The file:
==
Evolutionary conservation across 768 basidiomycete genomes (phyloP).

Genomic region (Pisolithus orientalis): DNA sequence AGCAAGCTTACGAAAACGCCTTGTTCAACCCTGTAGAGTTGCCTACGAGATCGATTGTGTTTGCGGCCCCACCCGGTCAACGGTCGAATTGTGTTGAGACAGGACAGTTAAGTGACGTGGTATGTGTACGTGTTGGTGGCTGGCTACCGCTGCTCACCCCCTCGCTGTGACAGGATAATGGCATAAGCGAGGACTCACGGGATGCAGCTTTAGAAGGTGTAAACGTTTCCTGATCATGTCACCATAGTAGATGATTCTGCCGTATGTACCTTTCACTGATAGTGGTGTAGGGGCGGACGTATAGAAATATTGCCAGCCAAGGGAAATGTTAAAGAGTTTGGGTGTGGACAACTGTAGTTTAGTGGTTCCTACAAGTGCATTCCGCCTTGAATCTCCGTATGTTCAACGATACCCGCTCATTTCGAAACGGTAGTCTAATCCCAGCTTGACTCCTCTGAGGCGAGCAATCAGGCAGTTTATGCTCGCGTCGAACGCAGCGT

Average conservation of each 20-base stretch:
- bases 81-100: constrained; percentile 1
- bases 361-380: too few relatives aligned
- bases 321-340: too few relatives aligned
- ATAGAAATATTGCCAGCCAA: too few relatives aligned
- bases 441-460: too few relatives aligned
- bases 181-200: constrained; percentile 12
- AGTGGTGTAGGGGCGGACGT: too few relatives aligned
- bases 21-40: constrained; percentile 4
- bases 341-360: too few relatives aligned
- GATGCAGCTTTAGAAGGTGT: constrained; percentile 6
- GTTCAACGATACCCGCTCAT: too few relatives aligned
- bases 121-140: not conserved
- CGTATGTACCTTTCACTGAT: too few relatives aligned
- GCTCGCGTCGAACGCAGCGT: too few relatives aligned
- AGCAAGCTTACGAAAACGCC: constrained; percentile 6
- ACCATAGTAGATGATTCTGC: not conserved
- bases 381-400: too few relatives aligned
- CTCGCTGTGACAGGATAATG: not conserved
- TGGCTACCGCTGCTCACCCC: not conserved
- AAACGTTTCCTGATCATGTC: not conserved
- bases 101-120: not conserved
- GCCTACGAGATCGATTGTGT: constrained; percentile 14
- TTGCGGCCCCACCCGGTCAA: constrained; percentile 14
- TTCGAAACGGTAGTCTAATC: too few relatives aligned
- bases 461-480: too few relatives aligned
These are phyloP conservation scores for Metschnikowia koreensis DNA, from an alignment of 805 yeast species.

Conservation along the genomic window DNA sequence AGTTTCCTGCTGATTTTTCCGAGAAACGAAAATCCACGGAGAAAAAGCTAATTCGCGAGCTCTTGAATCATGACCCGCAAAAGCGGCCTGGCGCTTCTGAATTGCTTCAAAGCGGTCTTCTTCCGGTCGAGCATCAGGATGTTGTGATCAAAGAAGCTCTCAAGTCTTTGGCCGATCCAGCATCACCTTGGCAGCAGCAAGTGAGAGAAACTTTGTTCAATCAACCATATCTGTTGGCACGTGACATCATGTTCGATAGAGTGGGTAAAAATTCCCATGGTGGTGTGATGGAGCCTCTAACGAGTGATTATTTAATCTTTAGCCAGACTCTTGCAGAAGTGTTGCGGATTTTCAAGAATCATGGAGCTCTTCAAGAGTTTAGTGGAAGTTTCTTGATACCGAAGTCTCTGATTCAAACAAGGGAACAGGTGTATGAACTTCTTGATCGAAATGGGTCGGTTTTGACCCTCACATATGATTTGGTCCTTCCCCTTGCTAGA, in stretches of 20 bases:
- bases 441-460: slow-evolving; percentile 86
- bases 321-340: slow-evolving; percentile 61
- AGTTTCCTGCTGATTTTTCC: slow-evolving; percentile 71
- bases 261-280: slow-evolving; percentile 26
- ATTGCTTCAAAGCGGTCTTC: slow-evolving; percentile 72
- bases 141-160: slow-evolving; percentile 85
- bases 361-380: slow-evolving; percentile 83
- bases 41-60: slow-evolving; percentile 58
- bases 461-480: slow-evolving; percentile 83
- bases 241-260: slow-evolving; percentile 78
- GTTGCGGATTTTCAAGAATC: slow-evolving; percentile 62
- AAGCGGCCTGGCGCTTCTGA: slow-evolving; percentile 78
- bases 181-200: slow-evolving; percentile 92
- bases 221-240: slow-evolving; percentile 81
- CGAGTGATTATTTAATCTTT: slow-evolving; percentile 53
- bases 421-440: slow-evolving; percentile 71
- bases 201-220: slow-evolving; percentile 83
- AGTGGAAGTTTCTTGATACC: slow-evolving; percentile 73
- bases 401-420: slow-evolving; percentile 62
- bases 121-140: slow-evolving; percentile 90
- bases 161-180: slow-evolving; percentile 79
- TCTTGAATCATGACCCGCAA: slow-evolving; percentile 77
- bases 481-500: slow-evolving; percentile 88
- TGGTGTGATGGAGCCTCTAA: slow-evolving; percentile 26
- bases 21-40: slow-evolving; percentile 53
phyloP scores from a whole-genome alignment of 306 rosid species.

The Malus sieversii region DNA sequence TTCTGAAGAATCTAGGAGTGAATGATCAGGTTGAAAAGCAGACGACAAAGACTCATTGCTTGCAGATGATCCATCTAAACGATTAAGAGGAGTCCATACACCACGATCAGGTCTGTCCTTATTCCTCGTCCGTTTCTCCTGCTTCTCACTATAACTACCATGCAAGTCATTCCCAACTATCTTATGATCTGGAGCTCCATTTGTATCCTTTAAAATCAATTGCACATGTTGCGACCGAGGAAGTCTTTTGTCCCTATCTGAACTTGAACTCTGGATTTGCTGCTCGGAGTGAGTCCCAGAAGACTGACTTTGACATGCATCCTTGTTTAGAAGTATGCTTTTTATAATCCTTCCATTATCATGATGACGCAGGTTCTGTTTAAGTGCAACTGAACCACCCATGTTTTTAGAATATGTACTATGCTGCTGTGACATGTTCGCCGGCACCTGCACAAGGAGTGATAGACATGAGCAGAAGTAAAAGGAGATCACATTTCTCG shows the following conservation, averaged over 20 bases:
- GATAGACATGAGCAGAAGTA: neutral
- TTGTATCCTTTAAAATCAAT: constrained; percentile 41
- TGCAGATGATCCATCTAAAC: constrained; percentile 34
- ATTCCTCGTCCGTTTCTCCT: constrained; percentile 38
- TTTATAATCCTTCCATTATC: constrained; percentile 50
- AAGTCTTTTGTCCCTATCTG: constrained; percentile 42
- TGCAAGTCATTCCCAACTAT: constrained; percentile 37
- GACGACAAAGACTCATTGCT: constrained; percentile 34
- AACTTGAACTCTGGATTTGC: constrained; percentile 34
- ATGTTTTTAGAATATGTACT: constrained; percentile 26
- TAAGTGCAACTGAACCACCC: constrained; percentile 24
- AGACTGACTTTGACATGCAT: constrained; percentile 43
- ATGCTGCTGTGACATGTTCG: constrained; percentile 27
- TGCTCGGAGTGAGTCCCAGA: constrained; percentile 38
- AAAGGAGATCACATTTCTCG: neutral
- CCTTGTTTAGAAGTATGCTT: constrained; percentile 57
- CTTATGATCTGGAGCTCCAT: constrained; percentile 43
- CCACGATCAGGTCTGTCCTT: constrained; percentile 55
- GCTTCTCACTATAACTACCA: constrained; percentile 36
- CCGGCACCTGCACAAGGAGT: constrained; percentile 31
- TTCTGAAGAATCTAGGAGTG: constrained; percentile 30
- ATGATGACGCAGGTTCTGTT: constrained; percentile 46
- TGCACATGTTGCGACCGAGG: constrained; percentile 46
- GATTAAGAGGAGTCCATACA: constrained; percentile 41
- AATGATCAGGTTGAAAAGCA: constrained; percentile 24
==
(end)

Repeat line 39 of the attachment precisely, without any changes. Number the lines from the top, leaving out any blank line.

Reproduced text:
- bases 461-480: slow-evolving; percentile 83